Dealing with Performance
People performance management is one of the most important and critical functions for a business owner or a manager.
Most of the times, in order to to operate a restaurant, café, coffee shop or any other hospitality establishment, it requires a number of people who will work as team to the highest possible standard to achieve the business objectives set in all areas.
This will only happen if their performance is managed successfully, which includes providing them with the right tools, skills and support to bring the best outcomes to their role.
Setting SMART targets is crucial for every leader in order to guide their team to the right direction, motivate them to bring in their best potential and finally manage to meet the business objectives set.
5 basic principles for Performance Measurement
People performance must be measured in order to identify the level of progress achieved in any of the tasks each individual is assigned with or the processes which the team is expected to achieve as a whole.
Therefore, people performance management methods should be implemented and they need to meet the following 5 basic requirements:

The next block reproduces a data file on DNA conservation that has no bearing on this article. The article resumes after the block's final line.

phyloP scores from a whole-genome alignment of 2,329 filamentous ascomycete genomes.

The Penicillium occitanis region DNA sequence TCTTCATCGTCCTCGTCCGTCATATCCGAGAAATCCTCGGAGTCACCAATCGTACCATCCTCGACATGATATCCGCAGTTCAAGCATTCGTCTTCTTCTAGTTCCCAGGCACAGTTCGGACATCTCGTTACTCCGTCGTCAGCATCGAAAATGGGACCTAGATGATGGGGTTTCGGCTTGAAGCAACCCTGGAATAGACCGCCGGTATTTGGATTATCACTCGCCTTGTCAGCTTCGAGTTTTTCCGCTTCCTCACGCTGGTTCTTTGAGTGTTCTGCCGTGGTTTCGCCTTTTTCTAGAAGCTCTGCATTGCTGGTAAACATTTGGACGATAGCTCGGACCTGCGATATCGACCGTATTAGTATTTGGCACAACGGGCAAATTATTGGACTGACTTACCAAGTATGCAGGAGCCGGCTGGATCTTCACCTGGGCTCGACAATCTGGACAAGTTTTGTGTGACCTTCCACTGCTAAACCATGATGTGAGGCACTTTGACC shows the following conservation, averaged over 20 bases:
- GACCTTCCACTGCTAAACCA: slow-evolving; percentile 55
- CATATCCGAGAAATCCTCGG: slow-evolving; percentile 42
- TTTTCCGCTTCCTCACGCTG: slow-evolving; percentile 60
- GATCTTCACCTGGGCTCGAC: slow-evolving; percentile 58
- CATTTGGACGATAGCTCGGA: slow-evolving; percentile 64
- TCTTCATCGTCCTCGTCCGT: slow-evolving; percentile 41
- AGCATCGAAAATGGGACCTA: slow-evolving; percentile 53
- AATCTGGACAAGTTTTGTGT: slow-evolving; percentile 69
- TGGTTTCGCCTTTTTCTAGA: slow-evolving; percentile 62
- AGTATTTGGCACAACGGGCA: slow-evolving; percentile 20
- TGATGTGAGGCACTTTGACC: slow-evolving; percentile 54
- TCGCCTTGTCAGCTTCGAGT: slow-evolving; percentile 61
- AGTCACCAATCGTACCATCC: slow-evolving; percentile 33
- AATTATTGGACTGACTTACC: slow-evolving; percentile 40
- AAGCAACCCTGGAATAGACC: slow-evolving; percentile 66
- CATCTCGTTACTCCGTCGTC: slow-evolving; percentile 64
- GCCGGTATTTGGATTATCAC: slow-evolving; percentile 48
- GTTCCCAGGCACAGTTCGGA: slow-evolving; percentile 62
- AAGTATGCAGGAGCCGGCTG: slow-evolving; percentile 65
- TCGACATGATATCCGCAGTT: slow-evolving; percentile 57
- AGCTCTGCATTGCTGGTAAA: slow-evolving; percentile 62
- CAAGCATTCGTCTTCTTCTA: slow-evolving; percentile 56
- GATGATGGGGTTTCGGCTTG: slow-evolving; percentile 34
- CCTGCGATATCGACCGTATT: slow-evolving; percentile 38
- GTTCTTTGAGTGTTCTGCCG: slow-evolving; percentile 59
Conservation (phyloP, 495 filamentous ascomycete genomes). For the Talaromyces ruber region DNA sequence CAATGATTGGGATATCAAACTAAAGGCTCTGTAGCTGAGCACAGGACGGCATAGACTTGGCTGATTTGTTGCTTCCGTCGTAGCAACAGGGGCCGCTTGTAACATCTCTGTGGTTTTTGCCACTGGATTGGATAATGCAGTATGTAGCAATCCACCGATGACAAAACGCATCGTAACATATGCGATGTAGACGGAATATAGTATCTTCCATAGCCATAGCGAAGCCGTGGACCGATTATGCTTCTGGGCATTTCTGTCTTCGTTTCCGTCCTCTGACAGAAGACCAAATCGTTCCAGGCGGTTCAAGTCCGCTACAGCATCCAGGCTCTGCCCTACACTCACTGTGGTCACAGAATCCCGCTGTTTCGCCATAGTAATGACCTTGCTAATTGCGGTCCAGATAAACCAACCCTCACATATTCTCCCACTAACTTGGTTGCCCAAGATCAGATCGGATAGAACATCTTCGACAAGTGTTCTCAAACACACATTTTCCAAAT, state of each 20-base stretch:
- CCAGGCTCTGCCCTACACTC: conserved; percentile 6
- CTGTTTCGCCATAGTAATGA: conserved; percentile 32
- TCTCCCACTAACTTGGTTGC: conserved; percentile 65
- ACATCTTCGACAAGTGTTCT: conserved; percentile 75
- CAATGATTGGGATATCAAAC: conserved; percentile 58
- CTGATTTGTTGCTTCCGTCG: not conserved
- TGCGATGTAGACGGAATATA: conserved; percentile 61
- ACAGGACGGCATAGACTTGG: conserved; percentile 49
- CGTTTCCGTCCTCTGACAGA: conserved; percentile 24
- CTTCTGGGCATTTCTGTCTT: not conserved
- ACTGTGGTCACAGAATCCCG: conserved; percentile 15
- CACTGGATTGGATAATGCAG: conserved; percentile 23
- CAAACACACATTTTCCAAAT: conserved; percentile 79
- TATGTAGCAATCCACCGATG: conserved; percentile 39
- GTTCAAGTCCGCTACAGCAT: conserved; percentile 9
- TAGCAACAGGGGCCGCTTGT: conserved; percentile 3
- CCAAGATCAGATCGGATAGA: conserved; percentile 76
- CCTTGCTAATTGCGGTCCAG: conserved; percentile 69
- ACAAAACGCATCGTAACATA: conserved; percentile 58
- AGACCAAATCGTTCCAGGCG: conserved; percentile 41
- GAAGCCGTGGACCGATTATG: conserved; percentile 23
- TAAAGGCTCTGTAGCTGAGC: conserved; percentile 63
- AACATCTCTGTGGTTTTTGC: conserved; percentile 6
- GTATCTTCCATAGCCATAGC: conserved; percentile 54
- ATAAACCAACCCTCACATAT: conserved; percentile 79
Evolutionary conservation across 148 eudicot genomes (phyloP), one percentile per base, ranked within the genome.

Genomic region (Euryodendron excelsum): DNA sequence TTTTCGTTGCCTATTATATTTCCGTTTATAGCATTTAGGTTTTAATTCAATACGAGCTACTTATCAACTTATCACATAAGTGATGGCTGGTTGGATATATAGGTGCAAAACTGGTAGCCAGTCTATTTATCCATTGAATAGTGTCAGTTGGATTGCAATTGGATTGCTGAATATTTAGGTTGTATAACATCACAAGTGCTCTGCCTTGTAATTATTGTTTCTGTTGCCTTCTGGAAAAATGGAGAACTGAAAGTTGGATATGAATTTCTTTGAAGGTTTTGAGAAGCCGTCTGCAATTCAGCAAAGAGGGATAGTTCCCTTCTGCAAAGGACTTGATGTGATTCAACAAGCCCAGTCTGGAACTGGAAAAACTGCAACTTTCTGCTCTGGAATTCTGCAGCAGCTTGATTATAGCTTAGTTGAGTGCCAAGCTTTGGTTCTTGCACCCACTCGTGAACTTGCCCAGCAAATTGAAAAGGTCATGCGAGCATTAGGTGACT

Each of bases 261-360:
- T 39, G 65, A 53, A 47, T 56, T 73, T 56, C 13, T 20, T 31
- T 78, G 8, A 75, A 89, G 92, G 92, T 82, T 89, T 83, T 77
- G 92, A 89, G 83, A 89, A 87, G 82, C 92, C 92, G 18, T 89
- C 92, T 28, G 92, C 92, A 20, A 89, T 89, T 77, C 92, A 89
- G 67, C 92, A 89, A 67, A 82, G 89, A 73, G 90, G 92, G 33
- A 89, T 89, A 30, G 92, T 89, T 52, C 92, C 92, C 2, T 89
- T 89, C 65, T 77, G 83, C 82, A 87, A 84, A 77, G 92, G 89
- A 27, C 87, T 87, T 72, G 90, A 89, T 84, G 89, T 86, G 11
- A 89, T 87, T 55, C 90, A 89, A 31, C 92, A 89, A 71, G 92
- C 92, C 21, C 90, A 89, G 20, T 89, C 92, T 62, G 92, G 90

- The members of the team from all levels should have some involvement and be in agreement with the type of information and data used in each method.
- The people who will perform the performance measurement need to have the right skills and relevant training to complete this action, which needs to take place in set periods of time (monthly, quarterly, yearly, etc.)
- An intervention needs to take place at an early stage, when a difference between the actual and the expected performance has been identified, in order to take any corrective action to set everything back on track, if possible.
- All the performance measurement reviews and records need to be available in order to be used for referral and future planning.
- The communication between all people involved in performance measurement needs to be at good levels, in order to achieve the best possible level of engagement and sharing of information.
Measure performance by setting KPIs
As a business, you need to have an appraisal system in place, which will support you in monitoring performance, offer feedback to your staff and set their SMART targets for the following period, which should come in the form of KPIs.
Setting KPIs will give you the opportunity to monitor performance against something specific and be able to identify signs of under-performance.
You also give the opportunity to your team members to work towards achieving something actual and specific rather than setting broad and generic targets.
Setting and monitoring performance based on KPIs will benefit you and your business in the following areas:
- You will be able to identify the real cause of any issue at an early stage, which will give you the opportunity to make all the necessary improvements on time.